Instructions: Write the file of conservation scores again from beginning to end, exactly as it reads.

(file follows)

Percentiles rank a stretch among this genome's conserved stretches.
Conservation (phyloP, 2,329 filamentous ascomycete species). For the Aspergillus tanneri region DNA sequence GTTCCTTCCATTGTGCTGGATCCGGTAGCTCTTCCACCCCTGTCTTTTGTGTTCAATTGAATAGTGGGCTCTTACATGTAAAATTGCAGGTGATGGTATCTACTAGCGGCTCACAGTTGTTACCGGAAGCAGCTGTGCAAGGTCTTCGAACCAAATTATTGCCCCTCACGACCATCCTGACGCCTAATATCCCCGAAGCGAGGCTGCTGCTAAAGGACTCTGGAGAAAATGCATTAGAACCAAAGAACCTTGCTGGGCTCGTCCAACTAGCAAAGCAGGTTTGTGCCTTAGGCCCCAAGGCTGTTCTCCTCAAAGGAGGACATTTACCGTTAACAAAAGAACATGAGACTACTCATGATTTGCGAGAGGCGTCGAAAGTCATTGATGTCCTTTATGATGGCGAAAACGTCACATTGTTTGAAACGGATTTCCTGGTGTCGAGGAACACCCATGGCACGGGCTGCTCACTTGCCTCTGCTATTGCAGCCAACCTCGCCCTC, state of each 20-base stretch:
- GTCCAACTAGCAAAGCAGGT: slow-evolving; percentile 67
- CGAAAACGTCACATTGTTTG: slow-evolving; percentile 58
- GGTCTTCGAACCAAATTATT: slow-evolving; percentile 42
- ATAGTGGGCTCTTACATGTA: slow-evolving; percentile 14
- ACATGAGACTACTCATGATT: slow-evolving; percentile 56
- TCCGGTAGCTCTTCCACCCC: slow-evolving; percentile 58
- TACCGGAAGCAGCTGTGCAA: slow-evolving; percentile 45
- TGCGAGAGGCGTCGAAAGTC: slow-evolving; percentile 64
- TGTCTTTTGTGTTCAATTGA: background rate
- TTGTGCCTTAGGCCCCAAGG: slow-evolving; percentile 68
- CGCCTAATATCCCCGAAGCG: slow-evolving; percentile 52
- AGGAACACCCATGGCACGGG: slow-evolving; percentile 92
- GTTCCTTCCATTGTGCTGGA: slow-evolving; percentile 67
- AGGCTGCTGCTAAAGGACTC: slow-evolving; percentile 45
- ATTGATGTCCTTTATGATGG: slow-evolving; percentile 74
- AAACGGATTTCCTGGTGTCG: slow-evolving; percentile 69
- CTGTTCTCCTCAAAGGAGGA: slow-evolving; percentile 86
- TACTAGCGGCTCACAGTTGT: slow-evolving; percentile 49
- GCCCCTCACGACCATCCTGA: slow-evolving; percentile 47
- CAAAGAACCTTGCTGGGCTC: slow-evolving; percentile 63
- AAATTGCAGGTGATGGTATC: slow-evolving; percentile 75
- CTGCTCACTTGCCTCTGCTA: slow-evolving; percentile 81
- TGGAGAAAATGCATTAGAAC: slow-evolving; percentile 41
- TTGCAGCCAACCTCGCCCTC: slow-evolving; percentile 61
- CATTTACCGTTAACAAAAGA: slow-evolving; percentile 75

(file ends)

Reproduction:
Percentiles rank a stretch among this genome's conserved stretches.
Conservation (phyloP, 2,329 filamentous ascomycete species). For the Aspergillus tanneri region DNA sequence GTTCCTTCCATTGTGCTGGATCCGGTAGCTCTTCCACCCCTGTCTTTTGTGTTCAATTGAATAGTGGGCTCTTACATGTAAAATTGCAGGTGATGGTATCTACTAGCGGCTCACAGTTGTTACCGGAAGCAGCTGTGCAAGGTCTTCGAACCAAATTATTGCCCCTCACGACCATCCTGACGCCTAATATCCCCGAAGCGAGGCTGCTGCTAAAGGACTCTGGAGAAAATGCATTAGAACCAAAGAACCTTGCTGGGCTCGTCCAACTAGCAAAGCAGGTTTGTGCCTTAGGCCCCAAGGCTGTTCTCCTCAAAGGAGGACATTTACCGTTAACAAAAGAACATGAGACTACTCATGATTTGCGAGAGGCGTCGAAAGTCATTGATGTCCTTTATGATGGCGAAAACGTCACATTGTTTGAAACGGATTTCCTGGTGTCGAGGAACACCCATGGCACGGGCTGCTCACTTGCCTCTGCTATTGCAGCCAACCTCGCCCTC, state of each 20-base stretch:
- GTCCAACTAGCAAAGCAGGT: slow-evolving; percentile 67
- CGAAAACGTCACATTGTTTG: slow-evolving; percentile 58
- GGTCTTCGAACCAAATTATT: slow-evolving; percentile 42
- ATAGTGGGCTCTTACATGTA: slow-evolving; percentile 14
- ACATGAGACTACTCATGATT: slow-evolving; percentile 56
- TCCGGTAGCTCTTCCACCCC: slow-evolving; percentile 58
- TACCGGAAGCAGCTGTGCAA: slow-evolving; percentile 45
- TGCGAGAGGCGTCGAAAGTC: slow-evolving; percentile 64
- TGTCTTTTGTGTTCAATTGA: background rate
- TTGTGCCTTAGGCCCCAAGG: slow-evolving; percentile 68
- CGCCTAATATCCCCGAAGCG: slow-evolving; percentile 52
- AGGAACACCCATGGCACGGG: slow-evolving; percentile 92
- GTTCCTTCCATTGTGCTGGA: slow-evolving; percentile 67
- AGGCTGCTGCTAAAGGACTC: slow-evolving; percentile 45
- ATTGATGTCCTTTATGATGG: slow-evolving; percentile 74
- AAACGGATTTCCTGGTGTCG: slow-evolving; percentile 69
- CTGTTCTCCTCAAAGGAGGA: slow-evolving; percentile 86
- TACTAGCGGCTCACAGTTGT: slow-evolving; percentile 49
- GCCCCTCACGACCATCCTGA: slow-evolving; percentile 47
- CAAAGAACCTTGCTGGGCTC: slow-evolving; percentile 63
- AAATTGCAGGTGATGGTATC: slow-evolving; percentile 75
- CTGCTCACTTGCCTCTGCTA: slow-evolving; percentile 81
- TGGAGAAAATGCATTAGAAC: slow-evolving; percentile 41
- TTGCAGCCAACCTCGCCCTC: slow-evolving; percentile 61
- CATTTACCGTTAACAAAAGA: slow-evolving; percentile 75